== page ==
With an impressive performance history from its first run at Rhythm Alley in Chapel Hill in 1985 through its most recent at the NC Museum of Natural Sciences in Raleigh in 2012, “King Mackerel and the Blues are Running” has been performed at venues up and down the coastline from Virginia to Georgia. And then there are those other venues like the West Bank Theater (NYC) and the Terrace Theatre at the Kennedy Center (Washington, DC).

Bland was old-classmate good enough to spend a few minutes with me talking about the history of the musical, how their fundraising performances have contributed to the environmental health of our coast, and the two upcoming shows at the historic Playmakers Theatre.

“We’re doing two nights; Friday is sold out, Thursday night has seats available,” said Bland. “It was a fun alliance to make to put it into context to the water in our world.  The history of the show is a very stout-hearted, light-hearted evening.”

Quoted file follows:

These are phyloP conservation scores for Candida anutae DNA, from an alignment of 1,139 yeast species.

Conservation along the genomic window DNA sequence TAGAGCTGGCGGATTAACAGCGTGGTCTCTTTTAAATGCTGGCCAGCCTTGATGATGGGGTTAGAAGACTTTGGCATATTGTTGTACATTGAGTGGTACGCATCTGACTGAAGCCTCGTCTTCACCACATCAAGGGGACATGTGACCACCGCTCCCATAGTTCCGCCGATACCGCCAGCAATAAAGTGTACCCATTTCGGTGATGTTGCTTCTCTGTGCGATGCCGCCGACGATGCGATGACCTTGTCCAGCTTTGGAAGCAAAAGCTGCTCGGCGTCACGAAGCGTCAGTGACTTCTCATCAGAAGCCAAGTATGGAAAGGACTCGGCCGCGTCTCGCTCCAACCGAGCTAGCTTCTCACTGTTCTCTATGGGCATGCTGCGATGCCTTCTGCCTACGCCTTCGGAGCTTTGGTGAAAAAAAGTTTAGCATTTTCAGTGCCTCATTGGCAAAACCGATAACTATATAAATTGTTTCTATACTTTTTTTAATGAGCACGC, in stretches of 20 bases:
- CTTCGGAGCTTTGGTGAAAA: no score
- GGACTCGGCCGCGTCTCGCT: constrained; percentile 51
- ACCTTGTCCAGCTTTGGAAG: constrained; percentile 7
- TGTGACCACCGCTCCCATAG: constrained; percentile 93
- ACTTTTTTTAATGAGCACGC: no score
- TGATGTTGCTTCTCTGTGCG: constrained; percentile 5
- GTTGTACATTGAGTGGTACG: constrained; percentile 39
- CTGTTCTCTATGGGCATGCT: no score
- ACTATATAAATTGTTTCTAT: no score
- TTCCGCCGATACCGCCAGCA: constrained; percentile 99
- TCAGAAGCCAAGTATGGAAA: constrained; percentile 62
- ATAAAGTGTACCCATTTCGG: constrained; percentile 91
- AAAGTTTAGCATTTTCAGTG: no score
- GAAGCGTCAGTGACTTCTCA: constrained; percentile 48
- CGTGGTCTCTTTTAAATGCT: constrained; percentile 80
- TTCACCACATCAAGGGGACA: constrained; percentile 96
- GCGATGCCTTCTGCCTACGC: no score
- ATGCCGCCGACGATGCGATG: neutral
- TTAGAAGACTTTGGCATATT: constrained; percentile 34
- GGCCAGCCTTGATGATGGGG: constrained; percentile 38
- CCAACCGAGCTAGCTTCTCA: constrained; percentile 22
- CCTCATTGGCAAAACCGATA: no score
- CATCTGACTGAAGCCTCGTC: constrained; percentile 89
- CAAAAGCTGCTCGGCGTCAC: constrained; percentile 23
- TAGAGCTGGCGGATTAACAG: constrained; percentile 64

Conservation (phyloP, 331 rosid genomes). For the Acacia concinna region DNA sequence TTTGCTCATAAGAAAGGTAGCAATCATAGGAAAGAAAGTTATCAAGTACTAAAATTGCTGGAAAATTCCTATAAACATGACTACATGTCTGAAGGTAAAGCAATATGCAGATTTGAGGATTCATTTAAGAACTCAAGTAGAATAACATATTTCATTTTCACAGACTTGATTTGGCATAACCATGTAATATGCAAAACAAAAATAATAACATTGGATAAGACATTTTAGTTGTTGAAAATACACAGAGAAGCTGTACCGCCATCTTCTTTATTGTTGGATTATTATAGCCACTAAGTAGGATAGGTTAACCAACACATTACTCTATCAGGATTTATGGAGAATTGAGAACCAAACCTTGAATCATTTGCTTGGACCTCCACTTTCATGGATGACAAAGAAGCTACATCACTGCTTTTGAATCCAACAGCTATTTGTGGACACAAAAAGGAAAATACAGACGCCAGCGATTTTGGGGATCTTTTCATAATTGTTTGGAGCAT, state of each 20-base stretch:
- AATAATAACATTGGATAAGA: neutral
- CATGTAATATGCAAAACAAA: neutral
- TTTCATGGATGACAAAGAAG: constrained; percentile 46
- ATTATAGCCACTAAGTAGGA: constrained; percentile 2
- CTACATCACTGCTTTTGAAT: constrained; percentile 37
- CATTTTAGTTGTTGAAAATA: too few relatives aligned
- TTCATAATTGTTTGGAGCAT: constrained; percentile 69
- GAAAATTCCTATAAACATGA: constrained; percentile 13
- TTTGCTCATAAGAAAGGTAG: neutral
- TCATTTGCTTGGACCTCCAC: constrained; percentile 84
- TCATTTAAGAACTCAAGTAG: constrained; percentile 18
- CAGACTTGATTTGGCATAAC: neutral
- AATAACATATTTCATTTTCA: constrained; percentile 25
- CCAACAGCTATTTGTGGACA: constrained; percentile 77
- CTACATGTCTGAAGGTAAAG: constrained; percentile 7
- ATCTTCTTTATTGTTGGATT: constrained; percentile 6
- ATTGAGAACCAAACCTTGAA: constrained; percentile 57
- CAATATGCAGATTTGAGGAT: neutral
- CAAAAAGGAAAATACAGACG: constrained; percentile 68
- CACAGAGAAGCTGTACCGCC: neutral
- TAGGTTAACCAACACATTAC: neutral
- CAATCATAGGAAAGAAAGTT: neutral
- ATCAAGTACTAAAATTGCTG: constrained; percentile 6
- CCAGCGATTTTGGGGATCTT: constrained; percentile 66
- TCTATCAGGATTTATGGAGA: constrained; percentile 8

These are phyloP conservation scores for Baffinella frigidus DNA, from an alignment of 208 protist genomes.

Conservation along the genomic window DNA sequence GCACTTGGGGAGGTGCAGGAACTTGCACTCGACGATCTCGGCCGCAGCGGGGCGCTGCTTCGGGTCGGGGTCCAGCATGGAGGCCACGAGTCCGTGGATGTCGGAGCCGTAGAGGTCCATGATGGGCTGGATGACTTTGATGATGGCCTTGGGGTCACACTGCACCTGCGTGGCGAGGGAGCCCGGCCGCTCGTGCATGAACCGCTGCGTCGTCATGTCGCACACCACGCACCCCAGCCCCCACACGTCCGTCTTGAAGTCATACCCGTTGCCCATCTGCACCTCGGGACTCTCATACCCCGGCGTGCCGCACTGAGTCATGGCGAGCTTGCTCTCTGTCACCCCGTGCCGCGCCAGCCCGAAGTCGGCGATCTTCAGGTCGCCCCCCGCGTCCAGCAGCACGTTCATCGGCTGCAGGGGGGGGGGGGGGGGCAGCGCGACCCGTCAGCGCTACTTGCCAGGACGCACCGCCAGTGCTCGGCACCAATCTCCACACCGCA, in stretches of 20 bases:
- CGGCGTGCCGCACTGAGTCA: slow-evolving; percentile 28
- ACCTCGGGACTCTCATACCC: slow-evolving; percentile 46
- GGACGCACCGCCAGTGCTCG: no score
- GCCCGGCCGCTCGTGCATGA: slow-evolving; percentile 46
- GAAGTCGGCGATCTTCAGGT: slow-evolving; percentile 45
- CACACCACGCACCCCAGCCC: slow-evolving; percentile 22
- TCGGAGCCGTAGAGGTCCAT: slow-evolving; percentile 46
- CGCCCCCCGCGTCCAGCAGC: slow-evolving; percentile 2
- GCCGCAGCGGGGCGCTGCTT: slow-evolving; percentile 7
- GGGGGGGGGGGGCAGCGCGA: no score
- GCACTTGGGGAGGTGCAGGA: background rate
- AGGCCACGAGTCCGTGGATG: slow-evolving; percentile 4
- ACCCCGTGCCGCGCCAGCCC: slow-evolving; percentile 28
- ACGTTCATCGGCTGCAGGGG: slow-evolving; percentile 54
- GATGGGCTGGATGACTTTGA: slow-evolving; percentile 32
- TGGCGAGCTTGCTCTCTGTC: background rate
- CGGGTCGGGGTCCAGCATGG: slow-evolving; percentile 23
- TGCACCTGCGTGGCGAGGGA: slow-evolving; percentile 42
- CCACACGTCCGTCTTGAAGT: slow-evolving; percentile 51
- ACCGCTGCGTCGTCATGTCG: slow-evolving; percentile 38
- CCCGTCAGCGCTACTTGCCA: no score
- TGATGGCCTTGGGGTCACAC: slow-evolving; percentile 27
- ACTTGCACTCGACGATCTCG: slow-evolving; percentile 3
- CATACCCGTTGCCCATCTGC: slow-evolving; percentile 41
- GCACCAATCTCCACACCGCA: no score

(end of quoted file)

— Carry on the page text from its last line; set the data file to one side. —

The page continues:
The CD went to A rotation on first listen.  It’s one of the playlists I put on when I’m about 50 miles from the shore. It lures me on in to the beach like a rising wave, beckoning me to stay a while.  In fact, I’m listening to it now as I write, wishing that print media had a “push play” button so you could listen in.  If you love the North Carolina beaches, and I know you do, you’ll be instantly smelling salt air. You just might shag dance a little (or a lot.) Slurp an oyster (or two or three.)  Peel some shrimp (a couple or a pound). You might even be singing along as if you’d known the songs forever.  Holler if you want company.

Read the rest of the interview HERE.

Listen to some King Mackerel … go on. You know you want to.